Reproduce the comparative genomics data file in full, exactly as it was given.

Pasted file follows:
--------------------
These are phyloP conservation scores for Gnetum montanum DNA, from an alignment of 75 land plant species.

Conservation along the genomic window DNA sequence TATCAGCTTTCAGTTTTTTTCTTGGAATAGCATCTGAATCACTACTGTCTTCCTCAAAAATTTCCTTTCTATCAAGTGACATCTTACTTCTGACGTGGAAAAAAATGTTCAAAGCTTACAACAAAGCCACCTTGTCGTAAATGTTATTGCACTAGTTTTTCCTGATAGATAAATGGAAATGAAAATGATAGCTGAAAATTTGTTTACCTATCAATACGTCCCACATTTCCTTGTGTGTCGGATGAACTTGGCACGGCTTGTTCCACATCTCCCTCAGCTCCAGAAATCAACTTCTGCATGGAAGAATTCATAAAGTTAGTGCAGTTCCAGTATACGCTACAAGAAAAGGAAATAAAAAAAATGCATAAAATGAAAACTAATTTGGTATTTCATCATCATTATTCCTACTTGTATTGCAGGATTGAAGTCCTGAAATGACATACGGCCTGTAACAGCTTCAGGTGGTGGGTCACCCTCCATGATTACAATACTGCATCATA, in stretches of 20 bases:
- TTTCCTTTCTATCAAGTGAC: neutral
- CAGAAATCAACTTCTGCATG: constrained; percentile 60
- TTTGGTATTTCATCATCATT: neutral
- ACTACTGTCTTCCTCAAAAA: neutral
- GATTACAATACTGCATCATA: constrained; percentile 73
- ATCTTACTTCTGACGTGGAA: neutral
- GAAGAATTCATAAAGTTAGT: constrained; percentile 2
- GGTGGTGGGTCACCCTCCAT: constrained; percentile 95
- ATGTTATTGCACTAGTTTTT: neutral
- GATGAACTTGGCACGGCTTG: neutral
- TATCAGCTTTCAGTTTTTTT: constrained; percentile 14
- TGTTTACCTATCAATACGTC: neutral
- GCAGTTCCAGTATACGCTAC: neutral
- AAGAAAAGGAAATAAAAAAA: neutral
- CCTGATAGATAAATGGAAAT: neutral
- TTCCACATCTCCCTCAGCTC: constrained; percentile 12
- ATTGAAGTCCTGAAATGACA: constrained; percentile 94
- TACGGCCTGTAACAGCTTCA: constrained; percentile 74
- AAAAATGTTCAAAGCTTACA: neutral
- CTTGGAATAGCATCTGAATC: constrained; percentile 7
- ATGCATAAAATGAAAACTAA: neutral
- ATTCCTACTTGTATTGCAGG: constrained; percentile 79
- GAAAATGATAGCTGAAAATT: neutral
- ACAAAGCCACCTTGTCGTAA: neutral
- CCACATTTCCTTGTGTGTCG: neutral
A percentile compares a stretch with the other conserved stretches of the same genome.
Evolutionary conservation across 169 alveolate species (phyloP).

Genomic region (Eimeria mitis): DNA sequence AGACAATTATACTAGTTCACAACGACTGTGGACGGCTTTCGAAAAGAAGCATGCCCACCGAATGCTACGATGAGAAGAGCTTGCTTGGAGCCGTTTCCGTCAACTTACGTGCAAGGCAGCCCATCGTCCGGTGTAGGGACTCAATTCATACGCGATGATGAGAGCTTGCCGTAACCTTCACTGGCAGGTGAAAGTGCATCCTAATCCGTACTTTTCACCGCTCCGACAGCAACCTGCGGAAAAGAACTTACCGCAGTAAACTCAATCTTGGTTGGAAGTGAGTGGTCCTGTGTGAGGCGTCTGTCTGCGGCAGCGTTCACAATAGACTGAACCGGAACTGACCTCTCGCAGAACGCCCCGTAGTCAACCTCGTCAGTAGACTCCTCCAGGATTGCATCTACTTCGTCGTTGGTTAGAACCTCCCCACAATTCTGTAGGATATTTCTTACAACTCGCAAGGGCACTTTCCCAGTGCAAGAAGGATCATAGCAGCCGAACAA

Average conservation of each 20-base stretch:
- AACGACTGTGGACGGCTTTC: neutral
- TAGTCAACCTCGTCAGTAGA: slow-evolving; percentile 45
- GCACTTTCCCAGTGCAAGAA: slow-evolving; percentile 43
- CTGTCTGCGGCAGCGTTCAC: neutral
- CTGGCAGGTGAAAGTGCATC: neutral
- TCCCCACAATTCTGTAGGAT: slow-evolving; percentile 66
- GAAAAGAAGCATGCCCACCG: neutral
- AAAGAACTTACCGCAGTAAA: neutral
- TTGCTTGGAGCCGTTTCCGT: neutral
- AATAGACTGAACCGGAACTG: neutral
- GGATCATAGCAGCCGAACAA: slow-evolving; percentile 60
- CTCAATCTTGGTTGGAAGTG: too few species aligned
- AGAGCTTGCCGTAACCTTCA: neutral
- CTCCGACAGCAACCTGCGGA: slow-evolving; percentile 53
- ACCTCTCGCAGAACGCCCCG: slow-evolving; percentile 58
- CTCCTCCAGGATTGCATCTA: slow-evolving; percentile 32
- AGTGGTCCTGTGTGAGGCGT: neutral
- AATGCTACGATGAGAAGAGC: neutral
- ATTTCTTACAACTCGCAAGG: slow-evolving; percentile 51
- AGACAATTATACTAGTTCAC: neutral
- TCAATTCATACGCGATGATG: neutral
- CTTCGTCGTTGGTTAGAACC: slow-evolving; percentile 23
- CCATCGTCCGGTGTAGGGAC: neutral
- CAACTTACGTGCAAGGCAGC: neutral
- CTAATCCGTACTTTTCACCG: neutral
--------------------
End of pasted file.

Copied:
These are phyloP conservation scores for Gnetum montanum DNA, from an alignment of 75 land plant species.

Conservation along the genomic window DNA sequence TATCAGCTTTCAGTTTTTTTCTTGGAATAGCATCTGAATCACTACTGTCTTCCTCAAAAATTTCCTTTCTATCAAGTGACATCTTACTTCTGACGTGGAAAAAAATGTTCAAAGCTTACAACAAAGCCACCTTGTCGTAAATGTTATTGCACTAGTTTTTCCTGATAGATAAATGGAAATGAAAATGATAGCTGAAAATTTGTTTACCTATCAATACGTCCCACATTTCCTTGTGTGTCGGATGAACTTGGCACGGCTTGTTCCACATCTCCCTCAGCTCCAGAAATCAACTTCTGCATGGAAGAATTCATAAAGTTAGTGCAGTTCCAGTATACGCTACAAGAAAAGGAAATAAAAAAAATGCATAAAATGAAAACTAATTTGGTATTTCATCATCATTATTCCTACTTGTATTGCAGGATTGAAGTCCTGAAATGACATACGGCCTGTAACAGCTTCAGGTGGTGGGTCACCCTCCATGATTACAATACTGCATCATA, in stretches of 20 bases:
- TTTCCTTTCTATCAAGTGAC: neutral
- CAGAAATCAACTTCTGCATG: constrained; percentile 60
- TTTGGTATTTCATCATCATT: neutral
- ACTACTGTCTTCCTCAAAAA: neutral
- GATTACAATACTGCATCATA: constrained; percentile 73
- ATCTTACTTCTGACGTGGAA: neutral
- GAAGAATTCATAAAGTTAGT: constrained; percentile 2
- GGTGGTGGGTCACCCTCCAT: constrained; percentile 95
- ATGTTATTGCACTAGTTTTT: neutral
- GATGAACTTGGCACGGCTTG: neutral
- TATCAGCTTTCAGTTTTTTT: constrained; percentile 14
- TGTTTACCTATCAATACGTC: neutral
- GCAGTTCCAGTATACGCTAC: neutral
- AAGAAAAGGAAATAAAAAAA: neutral
- CCTGATAGATAAATGGAAAT: neutral
- TTCCACATCTCCCTCAGCTC: constrained; percentile 12
- ATTGAAGTCCTGAAATGACA: constrained; percentile 94
- TACGGCCTGTAACAGCTTCA: constrained; percentile 74
- AAAAATGTTCAAAGCTTACA: neutral
- CTTGGAATAGCATCTGAATC: constrained; percentile 7
- ATGCATAAAATGAAAACTAA: neutral
- ATTCCTACTTGTATTGCAGG: constrained; percentile 79
- GAAAATGATAGCTGAAAATT: neutral
- ACAAAGCCACCTTGTCGTAA: neutral
- CCACATTTCCTTGTGTGTCG: neutral
A percentile compares a stretch with the other conserved stretches of the same genome.
Evolutionary conservation across 169 alveolate species (phyloP).

Genomic region (Eimeria mitis): DNA sequence AGACAATTATACTAGTTCACAACGACTGTGGACGGCTTTCGAAAAGAAGCATGCCCACCGAATGCTACGATGAGAAGAGCTTGCTTGGAGCCGTTTCCGTCAACTTACGTGCAAGGCAGCCCATCGTCCGGTGTAGGGACTCAATTCATACGCGATGATGAGAGCTTGCCGTAACCTTCACTGGCAGGTGAAAGTGCATCCTAATCCGTACTTTTCACCGCTCCGACAGCAACCTGCGGAAAAGAACTTACCGCAGTAAACTCAATCTTGGTTGGAAGTGAGTGGTCCTGTGTGAGGCGTCTGTCTGCGGCAGCGTTCACAATAGACTGAACCGGAACTGACCTCTCGCAGAACGCCCCGTAGTCAACCTCGTCAGTAGACTCCTCCAGGATTGCATCTACTTCGTCGTTGGTTAGAACCTCCCCACAATTCTGTAGGATATTTCTTACAACTCGCAAGGGCACTTTCCCAGTGCAAGAAGGATCATAGCAGCCGAACAA

Average conservation of each 20-base stretch:
- AACGACTGTGGACGGCTTTC: neutral
- TAGTCAACCTCGTCAGTAGA: slow-evolving; percentile 45
- GCACTTTCCCAGTGCAAGAA: slow-evolving; percentile 43
- CTGTCTGCGGCAGCGTTCAC: neutral
- CTGGCAGGTGAAAGTGCATC: neutral
- TCCCCACAATTCTGTAGGAT: slow-evolving; percentile 66
- GAAAAGAAGCATGCCCACCG: neutral
- AAAGAACTTACCGCAGTAAA: neutral
- TTGCTTGGAGCCGTTTCCGT: neutral
- AATAGACTGAACCGGAACTG: neutral
- GGATCATAGCAGCCGAACAA: slow-evolving; percentile 60
- CTCAATCTTGGTTGGAAGTG: too few species aligned
- AGAGCTTGCCGTAACCTTCA: neutral
- CTCCGACAGCAACCTGCGGA: slow-evolving; percentile 53
- ACCTCTCGCAGAACGCCCCG: slow-evolving; percentile 58
- CTCCTCCAGGATTGCATCTA: slow-evolving; percentile 32
- AGTGGTCCTGTGTGAGGCGT: neutral
- AATGCTACGATGAGAAGAGC: neutral
- ATTTCTTACAACTCGCAAGG: slow-evolving; percentile 51
- AGACAATTATACTAGTTCAC: neutral
- TCAATTCATACGCGATGATG: neutral
- CTTCGTCGTTGGTTAGAACC: slow-evolving; percentile 23
- CCATCGTCCGGTGTAGGGAC: neutral
- CAACTTACGTGCAAGGCAGC: neutral
- CTAATCCGTACTTTTCACCG: neutral